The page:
Issue: Your organization could lose critical knowledge if certain employees leave. Yet, topoften hesitates to address that risk.
Benefit: By taking steps to capture "at risk" information, you build a stronger organization ... and boost your own standing.
Action: Identify the key people, and then work with execs to capture that important info before it's lost.
Is critical knowledge about to literally walk out the door?
Perhaps a production head is nearing retirement and hasn't passed her knowledge to a successor. Or the director of a regional office has shown signs of discontent and he's the only person who knows your customers in three key states.
You can identify these risks and do something about them. Here's how:
1. Identify 'at risk' employees
Look at everyone. Your list of employees with "at risk" knowledge will probably be longer than you expected. When you meet with leaders to discuss succession planning, your list will surprise them, too.
Not all employees with critical knowledge are long-tenured managers. You can uncover it in other employees, too. Examples:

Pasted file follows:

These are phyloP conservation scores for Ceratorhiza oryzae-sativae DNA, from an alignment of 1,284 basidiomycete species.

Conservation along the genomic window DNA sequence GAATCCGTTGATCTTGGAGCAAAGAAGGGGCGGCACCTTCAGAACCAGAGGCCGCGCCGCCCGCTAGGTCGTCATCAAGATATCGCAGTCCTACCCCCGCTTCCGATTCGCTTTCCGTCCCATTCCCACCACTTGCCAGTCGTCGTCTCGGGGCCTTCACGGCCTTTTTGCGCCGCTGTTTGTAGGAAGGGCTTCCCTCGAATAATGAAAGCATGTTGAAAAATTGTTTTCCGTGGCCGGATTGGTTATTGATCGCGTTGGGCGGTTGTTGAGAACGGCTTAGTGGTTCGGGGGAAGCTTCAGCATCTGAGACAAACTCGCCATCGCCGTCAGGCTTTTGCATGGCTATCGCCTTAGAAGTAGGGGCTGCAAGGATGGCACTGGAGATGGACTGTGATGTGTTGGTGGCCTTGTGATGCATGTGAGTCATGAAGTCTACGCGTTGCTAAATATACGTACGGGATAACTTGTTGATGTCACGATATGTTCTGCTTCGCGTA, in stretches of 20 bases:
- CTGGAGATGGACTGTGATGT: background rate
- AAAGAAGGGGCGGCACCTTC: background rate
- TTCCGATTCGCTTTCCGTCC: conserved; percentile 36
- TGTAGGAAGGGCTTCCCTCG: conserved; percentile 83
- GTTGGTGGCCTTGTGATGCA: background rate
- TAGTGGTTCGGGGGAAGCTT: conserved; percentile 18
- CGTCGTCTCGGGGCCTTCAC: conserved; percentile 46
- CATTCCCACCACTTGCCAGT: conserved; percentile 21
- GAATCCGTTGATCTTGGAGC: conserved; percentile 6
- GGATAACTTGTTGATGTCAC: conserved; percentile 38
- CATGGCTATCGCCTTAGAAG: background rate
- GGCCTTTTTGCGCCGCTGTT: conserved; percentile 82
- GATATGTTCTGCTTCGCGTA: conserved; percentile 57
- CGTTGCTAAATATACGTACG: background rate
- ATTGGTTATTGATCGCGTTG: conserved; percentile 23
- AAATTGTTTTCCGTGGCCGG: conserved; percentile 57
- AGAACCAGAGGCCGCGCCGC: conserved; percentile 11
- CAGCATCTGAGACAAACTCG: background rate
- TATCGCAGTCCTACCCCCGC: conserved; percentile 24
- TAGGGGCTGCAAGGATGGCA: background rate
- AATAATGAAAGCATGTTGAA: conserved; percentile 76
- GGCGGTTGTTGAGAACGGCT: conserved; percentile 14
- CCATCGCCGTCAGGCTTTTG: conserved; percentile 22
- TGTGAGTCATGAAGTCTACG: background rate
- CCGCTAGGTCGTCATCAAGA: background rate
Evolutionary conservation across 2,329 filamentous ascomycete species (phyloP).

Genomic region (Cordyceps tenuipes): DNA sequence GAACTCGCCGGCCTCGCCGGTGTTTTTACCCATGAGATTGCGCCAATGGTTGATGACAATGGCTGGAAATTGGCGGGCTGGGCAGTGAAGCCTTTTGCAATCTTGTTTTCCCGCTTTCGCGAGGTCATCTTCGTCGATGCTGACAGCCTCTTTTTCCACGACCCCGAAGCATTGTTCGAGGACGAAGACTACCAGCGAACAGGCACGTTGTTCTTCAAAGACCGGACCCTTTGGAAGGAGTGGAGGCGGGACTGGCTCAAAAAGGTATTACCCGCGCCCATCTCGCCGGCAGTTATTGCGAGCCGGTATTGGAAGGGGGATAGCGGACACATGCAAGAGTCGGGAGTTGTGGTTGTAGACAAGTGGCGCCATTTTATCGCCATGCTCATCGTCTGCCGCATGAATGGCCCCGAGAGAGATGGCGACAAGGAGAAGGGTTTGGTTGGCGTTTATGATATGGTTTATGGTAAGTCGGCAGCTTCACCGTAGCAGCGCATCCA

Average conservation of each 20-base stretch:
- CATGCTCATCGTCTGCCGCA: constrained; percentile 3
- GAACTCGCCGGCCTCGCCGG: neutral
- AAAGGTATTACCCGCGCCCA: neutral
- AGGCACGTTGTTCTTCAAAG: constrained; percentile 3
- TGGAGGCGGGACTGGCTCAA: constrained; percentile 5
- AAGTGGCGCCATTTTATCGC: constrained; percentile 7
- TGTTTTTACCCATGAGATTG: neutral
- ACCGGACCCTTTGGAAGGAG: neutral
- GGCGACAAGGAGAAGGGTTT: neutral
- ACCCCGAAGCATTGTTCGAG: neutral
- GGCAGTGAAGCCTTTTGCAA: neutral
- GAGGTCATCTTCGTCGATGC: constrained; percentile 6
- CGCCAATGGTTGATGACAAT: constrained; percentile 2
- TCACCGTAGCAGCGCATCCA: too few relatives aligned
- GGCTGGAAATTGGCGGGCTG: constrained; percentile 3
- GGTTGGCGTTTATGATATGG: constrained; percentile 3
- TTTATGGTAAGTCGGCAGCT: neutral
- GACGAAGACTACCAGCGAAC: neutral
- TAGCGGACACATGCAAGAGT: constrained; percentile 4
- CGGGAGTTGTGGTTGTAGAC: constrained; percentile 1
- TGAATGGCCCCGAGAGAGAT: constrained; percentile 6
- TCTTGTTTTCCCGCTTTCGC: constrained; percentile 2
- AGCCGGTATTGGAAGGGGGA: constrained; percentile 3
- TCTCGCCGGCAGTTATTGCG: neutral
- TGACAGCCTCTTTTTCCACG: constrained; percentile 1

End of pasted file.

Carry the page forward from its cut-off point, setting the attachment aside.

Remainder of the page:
- An ambitious young saleswoman has built profitable accounts, but won't be promoted because she's stuck under a powerful sales supervisor.
- An entrenched specialist who has amassed information in his brain, but not on paper, for years. If he leaves on short notice, where will you be?
2. Partner to capture knowledge
When meeting with leaders, make it clear that you haven't made a list of employees who are likely to quit soon, but rather of employees who possess critical knowledge that needs to be captured.
Chances are that neither you nor your organization's leaders will want to approach "at risk" managers directly. ("We think you are about to leave" is not a good message to send.) But that doesn't prevent you from implementing these strategies:
Broaden the activity range of managers who possess such knowledge. If a certain director is your only liaison with all vendors, for example, don't let him work in solitude. Encourage leaders to integrate him into broader committees and processes. When employees become more cross-functional, their knowledge is more widely shared.
Find ways to cultivate employees who can step into the shoes of key managers when they leave. Training isn't the only way. Have those employees travel to conventions, make client calls and immerse themselves in settings where they can broaden their knowledge base.
Go beyond exit interviews. Also require the person to write out key procedures and contact lists. Some employers do more, including paying certain former employees to return for a few days or weeks to train their replacements. Remind leaders that if knowledge is golden, paying to capture it can be a good investment.